On Fri, Nov 16, 2012 at 7:33 PM, Jon Wilson <jsw@fnal.gov> wrote:
Hi Anthony,
I don't think that either of these help me here (unless I've misunderstood something). I need to fill the histogram with every row in the table, so querying doesn't gain me anything. (especially since the query just returns an iterator over rows) I also don't need (at the moment) to compute any function of the column data, just count (weighted) entries into various bins. I suppose I could write one Expr for each bin of my histogram, but that seems dreadfully inefficient and probably difficult to maintain.

Hi Jon, 

Barring changes to numexpr itself, this is exactly what I am suggesting.  Well,, either writing one query expr per bin or (more cleverly) writing one expr which when evaluated for a row returns the integer bin number (1, 2, 3,...) this row falls in.  Then you can simply count() for each bin number.  

For example, if you wanted to histogram data which ran from [0,100] into 10 bins, then the expr "r/10" into a dtype=int would do the trick.  This has the advantage of only running over the data once.  (Also, I am not convinced that running over the data multiple times is less efficient than doing row-based iteration.  You would have to test it on your data to find out.)
 
It is a reduction operation, and would greatly benefit from chunking, I expect. Not unlike sum(), which is implemented as a specially supported reduction operation inside numexpr (buggily, last I checked). I suspect that a substantial improvement in histogramming requires direct support from either pytables or from numexpr. I don't suppose that there might be a chunked-reduction interface exposed somewhere that I could hook into?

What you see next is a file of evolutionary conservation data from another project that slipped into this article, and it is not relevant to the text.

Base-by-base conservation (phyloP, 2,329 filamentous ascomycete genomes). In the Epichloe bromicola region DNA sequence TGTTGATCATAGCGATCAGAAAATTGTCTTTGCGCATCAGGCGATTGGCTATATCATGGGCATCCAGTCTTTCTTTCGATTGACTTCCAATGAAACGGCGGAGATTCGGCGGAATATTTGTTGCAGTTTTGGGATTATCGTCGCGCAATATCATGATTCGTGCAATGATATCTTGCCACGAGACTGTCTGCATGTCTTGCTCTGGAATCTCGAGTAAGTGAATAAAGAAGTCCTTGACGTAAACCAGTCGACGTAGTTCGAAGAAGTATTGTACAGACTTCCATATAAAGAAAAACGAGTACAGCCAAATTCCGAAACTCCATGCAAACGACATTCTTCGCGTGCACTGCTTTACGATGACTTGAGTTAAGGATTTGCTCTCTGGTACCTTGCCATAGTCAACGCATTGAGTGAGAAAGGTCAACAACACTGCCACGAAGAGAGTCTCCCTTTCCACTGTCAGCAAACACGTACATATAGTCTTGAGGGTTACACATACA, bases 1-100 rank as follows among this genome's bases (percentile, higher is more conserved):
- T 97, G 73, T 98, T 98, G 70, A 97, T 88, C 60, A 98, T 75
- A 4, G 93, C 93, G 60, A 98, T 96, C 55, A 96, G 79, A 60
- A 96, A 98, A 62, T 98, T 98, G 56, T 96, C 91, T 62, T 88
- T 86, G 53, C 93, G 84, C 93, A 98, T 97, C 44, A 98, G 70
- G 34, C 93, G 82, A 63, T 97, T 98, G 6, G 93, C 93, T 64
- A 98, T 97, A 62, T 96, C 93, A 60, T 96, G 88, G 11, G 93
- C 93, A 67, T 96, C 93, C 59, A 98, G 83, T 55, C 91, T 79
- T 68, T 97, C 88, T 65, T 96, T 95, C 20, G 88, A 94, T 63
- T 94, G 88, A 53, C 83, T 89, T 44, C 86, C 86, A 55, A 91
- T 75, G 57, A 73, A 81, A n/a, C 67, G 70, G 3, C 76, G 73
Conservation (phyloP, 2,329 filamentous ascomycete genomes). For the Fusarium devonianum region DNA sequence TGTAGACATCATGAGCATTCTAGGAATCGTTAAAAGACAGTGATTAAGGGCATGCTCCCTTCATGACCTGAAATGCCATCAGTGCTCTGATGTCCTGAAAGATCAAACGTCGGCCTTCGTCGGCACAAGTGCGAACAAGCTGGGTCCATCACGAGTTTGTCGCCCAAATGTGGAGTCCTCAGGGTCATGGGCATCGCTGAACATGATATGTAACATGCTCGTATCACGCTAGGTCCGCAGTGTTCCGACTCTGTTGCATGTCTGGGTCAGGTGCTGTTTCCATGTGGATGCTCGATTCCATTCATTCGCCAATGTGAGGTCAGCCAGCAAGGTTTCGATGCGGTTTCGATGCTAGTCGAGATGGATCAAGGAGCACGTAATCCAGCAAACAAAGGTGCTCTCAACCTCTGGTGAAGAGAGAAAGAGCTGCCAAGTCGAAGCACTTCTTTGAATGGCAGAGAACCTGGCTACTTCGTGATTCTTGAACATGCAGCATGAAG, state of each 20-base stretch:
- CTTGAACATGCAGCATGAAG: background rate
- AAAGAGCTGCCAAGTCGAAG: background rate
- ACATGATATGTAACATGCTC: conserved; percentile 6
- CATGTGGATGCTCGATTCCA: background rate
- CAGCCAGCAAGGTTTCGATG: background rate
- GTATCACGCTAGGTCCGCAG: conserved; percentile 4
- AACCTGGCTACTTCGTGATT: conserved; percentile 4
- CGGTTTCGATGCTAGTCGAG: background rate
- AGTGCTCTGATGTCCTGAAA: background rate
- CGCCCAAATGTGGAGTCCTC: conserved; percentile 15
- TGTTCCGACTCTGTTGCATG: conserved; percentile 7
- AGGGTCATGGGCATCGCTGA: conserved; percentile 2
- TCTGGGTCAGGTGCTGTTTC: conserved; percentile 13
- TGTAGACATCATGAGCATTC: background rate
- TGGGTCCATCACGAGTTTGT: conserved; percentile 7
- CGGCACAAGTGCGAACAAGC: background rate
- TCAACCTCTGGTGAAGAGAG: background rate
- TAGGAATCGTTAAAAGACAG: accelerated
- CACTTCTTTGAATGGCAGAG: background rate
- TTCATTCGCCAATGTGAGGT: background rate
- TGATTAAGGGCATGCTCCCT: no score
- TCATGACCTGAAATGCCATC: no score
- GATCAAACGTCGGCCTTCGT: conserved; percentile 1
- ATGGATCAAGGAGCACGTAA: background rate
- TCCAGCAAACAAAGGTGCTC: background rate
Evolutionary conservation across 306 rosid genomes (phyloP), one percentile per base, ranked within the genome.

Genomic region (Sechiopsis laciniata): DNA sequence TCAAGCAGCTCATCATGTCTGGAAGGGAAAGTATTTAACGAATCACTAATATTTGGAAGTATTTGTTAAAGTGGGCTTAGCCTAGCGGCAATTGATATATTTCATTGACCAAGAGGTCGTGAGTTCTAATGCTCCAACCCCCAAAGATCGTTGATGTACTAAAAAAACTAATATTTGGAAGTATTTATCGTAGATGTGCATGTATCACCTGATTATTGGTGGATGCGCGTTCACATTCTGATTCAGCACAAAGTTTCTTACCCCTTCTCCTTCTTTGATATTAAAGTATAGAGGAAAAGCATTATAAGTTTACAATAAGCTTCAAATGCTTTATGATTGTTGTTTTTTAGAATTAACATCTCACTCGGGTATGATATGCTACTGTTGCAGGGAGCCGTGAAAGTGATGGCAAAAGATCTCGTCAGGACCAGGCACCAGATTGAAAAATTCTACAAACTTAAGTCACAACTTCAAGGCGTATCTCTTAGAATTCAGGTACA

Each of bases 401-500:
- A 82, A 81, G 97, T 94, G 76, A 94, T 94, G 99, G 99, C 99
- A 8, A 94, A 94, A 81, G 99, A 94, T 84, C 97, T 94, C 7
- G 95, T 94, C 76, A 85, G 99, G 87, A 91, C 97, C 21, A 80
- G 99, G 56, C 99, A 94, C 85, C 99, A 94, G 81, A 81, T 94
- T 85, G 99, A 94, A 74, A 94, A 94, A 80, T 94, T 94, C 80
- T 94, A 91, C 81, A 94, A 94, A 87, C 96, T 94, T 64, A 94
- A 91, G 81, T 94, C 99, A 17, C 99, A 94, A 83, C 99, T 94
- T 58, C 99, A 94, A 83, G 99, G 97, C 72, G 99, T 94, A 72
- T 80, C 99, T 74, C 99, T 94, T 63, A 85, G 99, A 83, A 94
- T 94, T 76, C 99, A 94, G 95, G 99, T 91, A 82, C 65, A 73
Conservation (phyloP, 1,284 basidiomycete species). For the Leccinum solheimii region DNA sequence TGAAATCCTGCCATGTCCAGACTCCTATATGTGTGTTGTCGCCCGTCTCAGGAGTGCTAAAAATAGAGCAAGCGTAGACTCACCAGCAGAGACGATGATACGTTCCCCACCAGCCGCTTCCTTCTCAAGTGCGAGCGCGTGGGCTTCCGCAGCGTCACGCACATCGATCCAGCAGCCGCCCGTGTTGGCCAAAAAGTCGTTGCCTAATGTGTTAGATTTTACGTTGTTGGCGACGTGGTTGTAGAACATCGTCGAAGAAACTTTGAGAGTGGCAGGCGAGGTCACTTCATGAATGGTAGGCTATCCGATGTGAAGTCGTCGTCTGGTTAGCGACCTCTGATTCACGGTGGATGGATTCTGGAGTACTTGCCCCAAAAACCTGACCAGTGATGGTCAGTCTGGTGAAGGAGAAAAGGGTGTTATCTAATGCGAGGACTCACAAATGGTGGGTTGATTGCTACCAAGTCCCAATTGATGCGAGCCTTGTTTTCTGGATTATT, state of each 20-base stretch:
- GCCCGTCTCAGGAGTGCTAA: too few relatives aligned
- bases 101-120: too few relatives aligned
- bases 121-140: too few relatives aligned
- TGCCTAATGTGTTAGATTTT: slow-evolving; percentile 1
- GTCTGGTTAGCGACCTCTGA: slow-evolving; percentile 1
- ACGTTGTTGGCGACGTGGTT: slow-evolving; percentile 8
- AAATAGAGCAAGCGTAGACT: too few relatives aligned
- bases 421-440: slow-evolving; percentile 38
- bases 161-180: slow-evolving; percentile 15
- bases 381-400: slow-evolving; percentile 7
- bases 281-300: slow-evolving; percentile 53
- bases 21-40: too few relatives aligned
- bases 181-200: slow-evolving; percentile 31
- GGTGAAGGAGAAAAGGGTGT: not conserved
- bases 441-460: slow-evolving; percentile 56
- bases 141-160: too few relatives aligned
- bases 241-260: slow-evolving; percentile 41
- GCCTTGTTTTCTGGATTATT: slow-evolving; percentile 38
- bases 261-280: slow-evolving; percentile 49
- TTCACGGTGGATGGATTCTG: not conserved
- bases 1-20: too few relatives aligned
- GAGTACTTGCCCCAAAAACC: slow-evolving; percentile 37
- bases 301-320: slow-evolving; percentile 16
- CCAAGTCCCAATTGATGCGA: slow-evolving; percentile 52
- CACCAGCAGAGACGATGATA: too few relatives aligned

This is definitively as feature to request from numexpr.

Be Well
Anthony
 
Jon

Anthony Scopatz <scopatz@gmail.com> wrote:
On Fri, Nov 16, 2012 at 9:02 AM, Jon Wilson <jsw@fnal.gov> wrote:
Hi all,
I am trying to find the best way to make histograms from large data
sets.  Up to now, I've been just loading entire columns into in-memory
numpy arrays and making histograms from those.  However, I'm currently
working on a handful of datasets where this is prohibitively memory
intensive (causing an out-of-memory kernel panic on a shared machine
that you have to open a ticket to have rebooted makes you a little
gun-shy), so I am now exploring other options.

I know that the Column object is rather nicely set up to act, in some
circumstances, like a numpy ndarray.  So my first thought is to try just
creating the histogram out of the Column object directly. This is,
however, 1000x slower than loading it into memory and creating the
histogram from the in-memory array.  Please see my test notebook at:
http://www-cdf.fnal.gov/~jsw/pytables%20test%20stuff.html

For such a small table, loading into memory is not an issue.  For larger
tables, though, it is a problem, and I had hoped that pytables was
optimized so that histogramming directly from disk would proceed no
slower than loading into memory and histogramming. Is there some other
way of accessing the column (or Array or CArray) data that will make
faster histograms?

Hi Jon, 

This is not surprising since the column object itself is going to be iterated
over per row.  As you found, reading in each row individually will be 
prohibitively expensive as compared to reading in all the data at one.  

To do this in the right way for data that is larger than system memory, you
need to read it in in chunks.  Luckily there are tools to help you automate 
this process already in PyTables.  I would recommend that you use 
expressions [1] or queries [2] to do your historgramming more efficiently.

Be Well
Anthony 


 
Regards,
Jon

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